His family remembers him as a true renaissance man who loved history, books, films, music, gadgets, animals, story-telling, and being a good Dad.  He is survived by his wife, Cathy Miller, and his three daughters, Julia, Sarah, and Sasha Bank.

Messages of condolence may be sent to Cathy Miller, 29170 Woodridge Dr., Easton, MD 21601-4616.

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In Memory . . . Wilfrid “Fred” Ward
 (1935-2009)

Posted By Jessica Cambio, Thursday, May 13, 2010

The Reverend Wilfrid (Fred) Walter Ward.  He died on his 74th birthday on January 5, 2009 with his sons Wilfrid and David beside him.  Rev. Ward was born in Rochester, New York to Wilfrid and Jean Sarah Ward.  He attended Cornell University, initially studying engineering, and graduated in 1958 with a degree in Psychology after determining he wanted to be a minister.  He attended St. Lawrence University Theological School, earning a Master of Divinity in 1961, while serving as president of his class. 

He was ordained and installed at the First Parish in Lincoln, MA, as Associate Minister on December 10, 1961; he served there for two years.  He also served the First Unitarian Church of Baltimore, Maryland, from 1963 to 1968 and the Unitarian Church of Princeton, New Jersey, from 1968 to 1972.  In both the Baltimore and Princeton churches, Rev. Ward served as Minister of Religious Education.  While serving the Princeton Church, Rev. Ward was responsible for a huge growth in the size and quality of the religious education program.  He also initiated the beloved tradition of the Hanging of the Greens service there.

Rev. Ward left the Princeton church to study as a family therapist.  He pursued a PhD at New York University in the Family Life Education, Marriage, and Human Sexuality graduate program.  He was the Education Director at Princeton University of the Sexuality Education, Counseling and Health Program of the University Health Services from 1973 – 1975.  In 1975 he became Associate in Training of the Marriage Council of Philadelphia in the Psychiatry Department of the University of Pennsylvania’s School of Medicine.  Throughout these years, Rev. Ward maintained his fellowship with the UUA and provided consultative services to many individuals and congregations.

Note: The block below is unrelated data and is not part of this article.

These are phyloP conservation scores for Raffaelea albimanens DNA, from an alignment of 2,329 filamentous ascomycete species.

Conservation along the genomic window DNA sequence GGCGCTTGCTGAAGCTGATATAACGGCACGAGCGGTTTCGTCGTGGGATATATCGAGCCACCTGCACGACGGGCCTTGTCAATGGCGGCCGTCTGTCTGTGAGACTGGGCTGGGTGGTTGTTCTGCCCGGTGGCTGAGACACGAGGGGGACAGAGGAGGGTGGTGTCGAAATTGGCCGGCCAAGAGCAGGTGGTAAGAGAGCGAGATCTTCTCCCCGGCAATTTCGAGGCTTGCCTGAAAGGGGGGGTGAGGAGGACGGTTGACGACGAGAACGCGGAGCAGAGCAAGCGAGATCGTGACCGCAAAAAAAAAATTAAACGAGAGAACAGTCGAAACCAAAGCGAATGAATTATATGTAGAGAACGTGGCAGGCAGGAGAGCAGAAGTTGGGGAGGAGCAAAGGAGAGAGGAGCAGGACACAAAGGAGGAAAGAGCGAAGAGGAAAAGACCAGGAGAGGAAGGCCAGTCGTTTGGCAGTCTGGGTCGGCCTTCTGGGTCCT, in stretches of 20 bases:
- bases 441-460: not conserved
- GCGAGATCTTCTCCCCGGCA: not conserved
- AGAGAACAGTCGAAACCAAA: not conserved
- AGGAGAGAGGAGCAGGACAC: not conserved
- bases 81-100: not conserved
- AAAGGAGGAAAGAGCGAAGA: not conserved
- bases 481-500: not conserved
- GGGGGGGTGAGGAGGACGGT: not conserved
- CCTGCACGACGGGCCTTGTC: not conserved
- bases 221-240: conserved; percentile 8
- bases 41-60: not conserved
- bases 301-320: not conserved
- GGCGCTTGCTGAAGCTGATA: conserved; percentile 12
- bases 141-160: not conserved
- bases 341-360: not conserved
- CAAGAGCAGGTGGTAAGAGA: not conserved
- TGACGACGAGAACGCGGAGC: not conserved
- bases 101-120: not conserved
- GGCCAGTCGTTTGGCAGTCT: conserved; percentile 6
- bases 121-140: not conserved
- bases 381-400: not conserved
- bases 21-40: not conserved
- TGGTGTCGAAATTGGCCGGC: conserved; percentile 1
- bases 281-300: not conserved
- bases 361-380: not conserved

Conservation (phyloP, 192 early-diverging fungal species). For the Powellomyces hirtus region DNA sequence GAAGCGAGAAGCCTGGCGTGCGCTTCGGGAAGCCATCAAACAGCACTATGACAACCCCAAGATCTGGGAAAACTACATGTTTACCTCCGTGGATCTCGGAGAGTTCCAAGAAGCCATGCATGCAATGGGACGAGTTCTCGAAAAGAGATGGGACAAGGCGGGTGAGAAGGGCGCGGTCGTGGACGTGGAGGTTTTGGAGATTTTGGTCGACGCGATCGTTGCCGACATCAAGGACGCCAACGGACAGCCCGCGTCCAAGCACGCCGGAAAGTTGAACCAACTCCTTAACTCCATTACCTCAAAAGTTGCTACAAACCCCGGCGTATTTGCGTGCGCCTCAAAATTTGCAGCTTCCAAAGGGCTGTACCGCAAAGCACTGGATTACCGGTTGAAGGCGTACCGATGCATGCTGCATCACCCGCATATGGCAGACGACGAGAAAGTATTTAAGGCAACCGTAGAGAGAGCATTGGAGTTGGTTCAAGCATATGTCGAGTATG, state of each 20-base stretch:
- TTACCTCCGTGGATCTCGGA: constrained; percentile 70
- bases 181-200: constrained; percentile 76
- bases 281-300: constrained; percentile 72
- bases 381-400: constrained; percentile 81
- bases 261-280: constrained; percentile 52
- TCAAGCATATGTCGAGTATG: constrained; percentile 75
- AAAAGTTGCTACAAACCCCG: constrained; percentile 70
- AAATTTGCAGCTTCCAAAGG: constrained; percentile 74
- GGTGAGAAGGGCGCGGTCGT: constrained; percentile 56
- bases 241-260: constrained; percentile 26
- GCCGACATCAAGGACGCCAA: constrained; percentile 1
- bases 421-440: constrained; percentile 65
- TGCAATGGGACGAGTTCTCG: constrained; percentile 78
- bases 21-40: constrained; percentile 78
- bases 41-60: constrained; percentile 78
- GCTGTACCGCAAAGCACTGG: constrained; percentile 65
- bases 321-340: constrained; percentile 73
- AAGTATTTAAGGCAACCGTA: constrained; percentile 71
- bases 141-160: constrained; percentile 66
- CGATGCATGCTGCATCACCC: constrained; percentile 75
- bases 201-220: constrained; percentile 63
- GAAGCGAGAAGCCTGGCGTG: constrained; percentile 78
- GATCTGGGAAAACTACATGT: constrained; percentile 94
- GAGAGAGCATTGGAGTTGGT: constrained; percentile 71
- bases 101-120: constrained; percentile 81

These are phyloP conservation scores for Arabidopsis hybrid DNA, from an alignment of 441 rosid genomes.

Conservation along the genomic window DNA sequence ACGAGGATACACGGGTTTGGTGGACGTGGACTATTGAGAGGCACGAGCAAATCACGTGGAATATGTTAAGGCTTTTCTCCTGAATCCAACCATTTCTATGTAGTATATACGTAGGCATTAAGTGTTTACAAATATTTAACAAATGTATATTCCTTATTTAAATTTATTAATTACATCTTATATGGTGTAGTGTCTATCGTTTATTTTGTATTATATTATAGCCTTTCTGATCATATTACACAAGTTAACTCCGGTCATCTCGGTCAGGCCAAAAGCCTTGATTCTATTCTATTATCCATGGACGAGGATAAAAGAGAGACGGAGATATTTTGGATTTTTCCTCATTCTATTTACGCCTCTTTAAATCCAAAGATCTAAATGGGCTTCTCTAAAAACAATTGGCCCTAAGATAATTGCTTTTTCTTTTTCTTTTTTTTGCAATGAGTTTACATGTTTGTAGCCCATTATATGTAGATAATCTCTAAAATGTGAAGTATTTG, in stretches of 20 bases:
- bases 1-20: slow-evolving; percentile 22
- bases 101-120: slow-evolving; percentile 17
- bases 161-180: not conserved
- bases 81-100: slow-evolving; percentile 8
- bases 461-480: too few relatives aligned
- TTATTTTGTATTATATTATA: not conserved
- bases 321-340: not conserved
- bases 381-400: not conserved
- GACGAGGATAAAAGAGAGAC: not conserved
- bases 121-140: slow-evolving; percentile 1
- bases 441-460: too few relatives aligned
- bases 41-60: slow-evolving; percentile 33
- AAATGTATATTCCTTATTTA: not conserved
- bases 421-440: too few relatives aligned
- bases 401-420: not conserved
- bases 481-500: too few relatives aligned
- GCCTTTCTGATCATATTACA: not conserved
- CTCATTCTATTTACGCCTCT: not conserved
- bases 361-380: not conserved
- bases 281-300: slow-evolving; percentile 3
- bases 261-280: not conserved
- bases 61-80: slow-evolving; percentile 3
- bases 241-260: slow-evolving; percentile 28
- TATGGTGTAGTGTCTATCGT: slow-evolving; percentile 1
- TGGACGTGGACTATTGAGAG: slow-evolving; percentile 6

On March 15, 1978 he was called by the New Jersey Area Council of Unitarian Universalist Societies to be Minister of Counseling and Education and to direct the Unitarian Universalist Counseling and Education Service.  He served in that position until 1999 when he became ill from a stroke.

As a lifelong Universalist, Rev. Ward was a staunch supporter and promoter of Murray Grove, conducting many of his educational groups there. 

Rev. Ward is survived by his sons, Wilfrid W. Ward, Jr. of Acworth, Georgia and David Ward of New Paltz, New York.  At Rev. Ward’s request, there was no memorial service.  Please send messages of condolence to Wilfrid W. Ward, Jr., 1 Colonial Club Drive SE, Acworth, GA 30102.

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In Memory . . . John E. Trowbridge 
(1925-2008)

Posted By Jessica Cambio, Thursday, May 13, 2010

The Reverend John E. Trowbridge died of congestive heart failure on August 30, 2008 in El Paso, Texas. He was 83. Rev. Trowbridge was born on June 5, 1925 to G. C. and Jessie G. Trowbridge in Deming, New Mexico.